There has been media hype about the Joy of Cooking for many years. A treat though is to actually see how it all began. This facsimile edition is a must for anyone who has ever enjoyed the Joy. I now have 4 representative copies of "The Joy" it is incredibily satisfying to compare the original recipes and notes through out the years. No cookbook collector should miss this gem.
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5 of 6 people found the following review helpful
5.0 out of 5 stars Original has what I want, December 8, 2011
This review is from: Joy of Cooking 1931 Facsimile Edition: A Facsimile of the First Edition 1931 (Hardcover)
I will be ordering this cookbook (2 in fact) in a moment, but since I am on this page, I decided to put my two cents in now. I have gone through 2 of Irma's original cookbooks and the latest is so worn that I am in need of a replacement. My husband thought he was doing me a favor a couple of years ago by purchasing the newest version. Unfortunately, the recipes I use ALL the time have been removed from the latest version. That just won't do. Boeuf Miroton is just one of the many that I use often (I split the bouillon half and half with wine as a personal choice) but otherwise, this is a great recipe and great for left over beef roast. Unfortunately this is missing from the newest version along with a lot of basic cooking instructions and measurements that help someone who has not benefited from any "home economics classes". That being said, the 2nd book will be for my son's fiance who is in sooooo much need of help that this is the only book I see that will really help her. (and him lol)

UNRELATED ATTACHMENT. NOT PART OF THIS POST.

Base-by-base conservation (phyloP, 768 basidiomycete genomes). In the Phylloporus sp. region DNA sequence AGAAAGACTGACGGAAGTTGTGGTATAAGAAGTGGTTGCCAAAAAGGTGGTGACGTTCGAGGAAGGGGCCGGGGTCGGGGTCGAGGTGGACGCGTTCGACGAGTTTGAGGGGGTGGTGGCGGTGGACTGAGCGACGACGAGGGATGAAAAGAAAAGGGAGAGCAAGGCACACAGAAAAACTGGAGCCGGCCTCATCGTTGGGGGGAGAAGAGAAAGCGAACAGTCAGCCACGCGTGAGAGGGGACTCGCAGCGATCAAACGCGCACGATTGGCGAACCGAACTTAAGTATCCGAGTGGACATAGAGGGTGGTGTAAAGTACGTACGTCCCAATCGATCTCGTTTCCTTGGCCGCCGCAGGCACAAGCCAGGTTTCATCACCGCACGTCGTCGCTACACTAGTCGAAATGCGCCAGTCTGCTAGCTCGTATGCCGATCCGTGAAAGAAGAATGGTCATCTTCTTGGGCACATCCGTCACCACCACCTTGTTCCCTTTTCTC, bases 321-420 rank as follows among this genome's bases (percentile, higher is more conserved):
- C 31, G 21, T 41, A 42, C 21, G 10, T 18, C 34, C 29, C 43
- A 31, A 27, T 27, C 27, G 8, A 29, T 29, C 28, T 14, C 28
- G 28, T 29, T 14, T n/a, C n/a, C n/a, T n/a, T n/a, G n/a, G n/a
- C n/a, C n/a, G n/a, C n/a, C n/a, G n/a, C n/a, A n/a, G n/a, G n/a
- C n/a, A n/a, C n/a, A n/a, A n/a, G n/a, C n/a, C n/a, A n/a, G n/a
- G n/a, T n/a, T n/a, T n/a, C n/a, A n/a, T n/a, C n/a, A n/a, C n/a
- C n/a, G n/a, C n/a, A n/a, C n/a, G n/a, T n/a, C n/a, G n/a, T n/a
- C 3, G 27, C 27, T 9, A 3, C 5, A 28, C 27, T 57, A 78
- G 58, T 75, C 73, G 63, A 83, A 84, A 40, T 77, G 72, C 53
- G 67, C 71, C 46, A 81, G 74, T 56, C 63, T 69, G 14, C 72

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Joy of Cooking 1931 Facsimile Edition: A Facsimile of the First Edition 1931